Bollywood celeb advocates hand washing at the United Nations General Assembly

| October 14, 2013

Sanitation meets stardom. The 68th United Nations General Assembly (UNGA) witnessed Bollywood celeb, Kajol Devgn campaigning for hand washing to reduce child mortality. Kajol advocated the cause at the Social Good Summit held at the UN Week in New York from September 23 to 25.

Kajol at the Social Good Summit, UN Week

Kajol (second from left) with Unilever CEO Paul Polman (left) and other dignitaries. Image courtesy: Unilever Twitter feed.

Speaking at the Social Good Summit, along with other notable speakers like Al Gore and Melinda Gates, Kajol remarked that over 90 percent of the 2 million deaths occurring in children under the age of five, take place in Africa and Asia. To demonstrate the magnitude of the problem, she added, “Imagine 40 Boeing 747s crashing every single day.” The actress appealed to the policymakers and government to push hand washing programs to achieve one of the eight Millennium Development Goals — reduction in child mortality.

The UNGA brought together world leaders, key opinion makers, and policy makers and laid focus on the Millennium Development Goals (MDGs), a set of benchmarks they hope to achieve by 2015.

Hand washing helps children make it to adulthood

Two million children die before they reach the age of five due to diseases like diarrhea and pneumonia — a result of poor hand hygiene among other factors. Clinical research shows that hand washing with soap on key occasions, such as after using the restroom and handling animals, and before eating can cut the risk of diarrhea by up to 45 percent.

Kajol is a part of Lifebouy’s ‘Help a Child Reach 5’ campaign in India, which promotes hand washing with soap, one village at a time. The campaign kick-started in Madhya Pradesh in central India in a village called Thesgora, which has the highest incidences of diarrhea among children, globally.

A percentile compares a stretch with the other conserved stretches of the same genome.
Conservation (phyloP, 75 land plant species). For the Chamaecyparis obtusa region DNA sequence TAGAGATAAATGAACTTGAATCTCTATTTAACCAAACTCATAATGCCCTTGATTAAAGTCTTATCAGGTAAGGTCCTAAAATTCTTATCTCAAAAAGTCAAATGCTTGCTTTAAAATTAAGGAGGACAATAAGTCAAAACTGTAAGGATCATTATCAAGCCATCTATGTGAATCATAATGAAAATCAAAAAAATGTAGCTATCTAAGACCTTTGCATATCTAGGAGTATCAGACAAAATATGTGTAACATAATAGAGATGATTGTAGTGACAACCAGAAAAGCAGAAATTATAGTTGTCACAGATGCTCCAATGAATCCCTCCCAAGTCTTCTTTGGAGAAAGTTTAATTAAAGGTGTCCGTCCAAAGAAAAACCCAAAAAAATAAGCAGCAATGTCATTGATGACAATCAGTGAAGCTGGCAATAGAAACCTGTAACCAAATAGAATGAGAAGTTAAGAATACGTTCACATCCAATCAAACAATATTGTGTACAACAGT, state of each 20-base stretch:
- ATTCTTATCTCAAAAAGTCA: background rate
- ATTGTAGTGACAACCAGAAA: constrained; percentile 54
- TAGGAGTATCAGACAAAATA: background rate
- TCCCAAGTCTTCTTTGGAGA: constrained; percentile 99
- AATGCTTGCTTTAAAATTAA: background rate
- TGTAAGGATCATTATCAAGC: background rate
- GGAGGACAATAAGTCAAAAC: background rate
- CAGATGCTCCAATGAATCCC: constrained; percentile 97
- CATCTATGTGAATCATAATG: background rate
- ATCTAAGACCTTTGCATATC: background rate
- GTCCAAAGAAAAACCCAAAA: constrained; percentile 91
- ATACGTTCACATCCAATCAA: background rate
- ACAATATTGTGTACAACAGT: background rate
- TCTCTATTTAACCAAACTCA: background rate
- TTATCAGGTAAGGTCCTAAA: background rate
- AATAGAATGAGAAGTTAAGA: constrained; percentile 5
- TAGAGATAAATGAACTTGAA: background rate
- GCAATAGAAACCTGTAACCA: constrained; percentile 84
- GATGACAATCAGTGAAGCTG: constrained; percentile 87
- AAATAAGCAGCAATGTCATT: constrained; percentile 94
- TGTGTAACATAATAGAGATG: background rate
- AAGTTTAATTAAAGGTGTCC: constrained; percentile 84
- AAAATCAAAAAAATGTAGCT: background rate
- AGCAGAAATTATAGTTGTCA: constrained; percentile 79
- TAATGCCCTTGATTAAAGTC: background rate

Under the hand washing operation, children and their families are provided with hand hygiene education to prevent life-threatening diseases due to contaminated hands.

Inspired by a real-life event, Lifebuoy's campaign video tells the story of Gondappa,
 a father who walks for miles on his hands to a village temple to
 thank God for keeping his son alive to see his fifth birthday.

Lifebuoy Global Brand Vice President, Samir Singh says, “Our goal is to change the hand washing behaviours of 1 billion people by 2015; we have reached 130 million people so far.” Lifebuoy aims in spreading this initiative across villages in South and Southeast Asia, Africa and Latin America in the near future. The company’s similar initiative in a village cluster in Ghana resulted in a 22 percent increase in handwashing. The average length of handwashing also increased. Moreover, the effects of good hand hygiene spread to children’s parents who used 18 percent more soap than the control group.

The campaign in India gave policymakers an opportunity to perceive hand washing with soap and overall hygiene as a factor to reduce child mortality, meet MDG’s 2015 deadline and post-2015 agendas too.

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Category: Restrooms

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